Who to Call for Help
- Police 911
- National Domestic Violence Hotline
1 (800) 799-SAFE (7233) or 1-800-787-3224 (TDD)
- National Sexual Assault Hotline
- Title IX and Sexual Misconduct
About Domestic Violence
Myth: Domestic violence is not common.
Fact: Every nine seconds a woman in the United States is beaten by one who claims to love her.
Domestic Violence is legally defined as when spouses or intimate partners use physical violence, threats, emotional abuse, harassment or stalking to control the behavior of their partners. Domestic Violence is a crime, a learned behavior, and is a choice.
Think about the following questions to distinguish whether you or someone you know is a victim of domestic violence.
- Has your partner or spouse ever hurt or threatened you or your children?
- Has your partner or spouse ever hurt your pets, broken objects in your home, or destroyed something that you especially cared about?
- Does your partner or spouse throw or break objects in the home during arguments?
- Does your partner or spouse act jealously, for example, always calling you at work or home to check up on you?
- Does your partner or spouse accuse you of flirting with others or having affairs?
- Does your spouse or partner make it hard for you to find or keep a job or to go to school?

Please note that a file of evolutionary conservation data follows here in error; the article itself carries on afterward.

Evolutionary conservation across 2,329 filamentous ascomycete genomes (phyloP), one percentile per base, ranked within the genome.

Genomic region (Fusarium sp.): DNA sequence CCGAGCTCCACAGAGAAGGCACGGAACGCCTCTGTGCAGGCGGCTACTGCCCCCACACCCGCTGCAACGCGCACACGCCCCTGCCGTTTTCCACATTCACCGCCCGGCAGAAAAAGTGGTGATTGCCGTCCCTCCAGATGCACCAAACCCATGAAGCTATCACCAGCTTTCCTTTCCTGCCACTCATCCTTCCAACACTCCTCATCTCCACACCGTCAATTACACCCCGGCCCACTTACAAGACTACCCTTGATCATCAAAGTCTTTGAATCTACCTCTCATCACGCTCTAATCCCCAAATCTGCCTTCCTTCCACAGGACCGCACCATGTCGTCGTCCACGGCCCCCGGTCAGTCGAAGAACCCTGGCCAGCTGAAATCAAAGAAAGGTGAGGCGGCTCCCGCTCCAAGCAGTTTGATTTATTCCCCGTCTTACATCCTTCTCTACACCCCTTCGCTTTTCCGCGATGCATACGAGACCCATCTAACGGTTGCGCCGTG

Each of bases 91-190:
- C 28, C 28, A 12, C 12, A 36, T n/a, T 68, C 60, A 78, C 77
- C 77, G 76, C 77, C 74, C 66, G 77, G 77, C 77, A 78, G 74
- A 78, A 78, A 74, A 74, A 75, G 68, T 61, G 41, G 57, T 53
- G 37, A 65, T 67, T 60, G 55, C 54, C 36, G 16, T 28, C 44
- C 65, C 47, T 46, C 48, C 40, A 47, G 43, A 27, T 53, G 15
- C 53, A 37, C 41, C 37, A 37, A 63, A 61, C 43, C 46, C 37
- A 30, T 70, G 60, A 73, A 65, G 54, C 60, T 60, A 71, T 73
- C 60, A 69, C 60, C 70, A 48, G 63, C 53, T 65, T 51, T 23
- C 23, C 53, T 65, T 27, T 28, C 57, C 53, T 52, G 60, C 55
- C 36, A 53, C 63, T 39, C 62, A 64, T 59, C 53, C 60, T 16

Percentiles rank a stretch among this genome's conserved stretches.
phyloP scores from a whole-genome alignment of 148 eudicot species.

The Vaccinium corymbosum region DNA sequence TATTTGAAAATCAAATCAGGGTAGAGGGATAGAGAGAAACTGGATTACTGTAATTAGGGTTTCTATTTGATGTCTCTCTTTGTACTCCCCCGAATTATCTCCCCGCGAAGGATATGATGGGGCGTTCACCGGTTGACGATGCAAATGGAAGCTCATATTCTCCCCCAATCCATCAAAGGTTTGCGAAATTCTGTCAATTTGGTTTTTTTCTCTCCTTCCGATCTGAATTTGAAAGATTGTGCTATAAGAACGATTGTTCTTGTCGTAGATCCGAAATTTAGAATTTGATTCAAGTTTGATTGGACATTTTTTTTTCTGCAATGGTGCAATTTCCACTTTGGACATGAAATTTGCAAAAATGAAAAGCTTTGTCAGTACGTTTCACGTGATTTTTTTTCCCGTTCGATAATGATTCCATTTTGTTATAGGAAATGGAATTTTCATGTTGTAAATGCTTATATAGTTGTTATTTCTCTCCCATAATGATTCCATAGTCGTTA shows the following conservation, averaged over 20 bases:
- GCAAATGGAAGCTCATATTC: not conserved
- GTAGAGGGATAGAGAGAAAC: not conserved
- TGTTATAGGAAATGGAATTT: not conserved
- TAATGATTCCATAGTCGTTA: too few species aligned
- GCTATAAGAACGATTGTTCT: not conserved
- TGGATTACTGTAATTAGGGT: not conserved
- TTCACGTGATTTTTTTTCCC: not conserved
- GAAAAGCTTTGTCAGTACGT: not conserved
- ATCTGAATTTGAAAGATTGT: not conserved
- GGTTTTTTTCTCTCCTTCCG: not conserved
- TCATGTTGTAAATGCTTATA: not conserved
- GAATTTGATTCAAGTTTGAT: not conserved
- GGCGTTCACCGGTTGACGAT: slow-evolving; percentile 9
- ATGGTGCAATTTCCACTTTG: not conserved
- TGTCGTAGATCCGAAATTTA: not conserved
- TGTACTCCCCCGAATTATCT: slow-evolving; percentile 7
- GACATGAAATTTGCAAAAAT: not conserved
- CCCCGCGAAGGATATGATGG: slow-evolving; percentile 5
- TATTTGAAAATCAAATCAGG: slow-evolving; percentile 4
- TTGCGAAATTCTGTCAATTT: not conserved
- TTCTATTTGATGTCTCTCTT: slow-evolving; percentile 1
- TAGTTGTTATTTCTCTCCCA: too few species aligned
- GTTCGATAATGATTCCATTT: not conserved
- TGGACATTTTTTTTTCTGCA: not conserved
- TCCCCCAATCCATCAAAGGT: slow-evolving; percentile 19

- Does your partner ever force you to have sex when you wish not to, or make you do things during sex that you do not want to?
Steps to Take in Getting Out of Domestic Violence
- Call National Domestic Violence Hotline at 1-800-799-SAFE (7233). Ask for the nearest shelter and how to get there.
- Call family and friends and see if they would be willing to provide transportation, shelter, or anything else you may need.
- If you are unable to stay with family or friends, choose a hotel/motel in which you can stay. Find out the quickest way there.
- Also know that police stations, fire stations and hospitals are always a safe place to go. Make sure to know the fastest way to get there.
Five Ways to Eliminate Domestic Violence
- Know what Domestic Violence is. When a spouse or intimate partner uses physical violence, threats, emotional abuse, harassment, or stalking to control the behavior of their partners, they are committing domestic violence
- Develop a Safety Plan. If you or someone you know is experiencing domestic violence, develop a safety plan. This may include setting aside an extra pair of keys, money, passports, etc. to ensure the fastest and safest route out of your home. Know where you can go ahead of time once leaving your home. Try to remember the crisis hotlines, as they can assist you at anytime.
- Call 911. Domestic violence is a crime. If you or someone you know is being battered, call 911 immediately for help.
- Exercise your rights. You and anyone you know who may be experiencing domestic violence have the right to go to court and petition for an order of protection.
- Get help for you (and/or you and your family). There are shelters dedicated to victims of domestic violence. Be sure to call National Domestic Violence Hotline at 1-800-799-SAFE (7233) to find the shelter nearest you. If not choosing a shelter, do call the crisis hotline to assist you. They are here specifically to aid in your needs.
Remember, no one deserves abuse and that there is no excuse for domestic violence.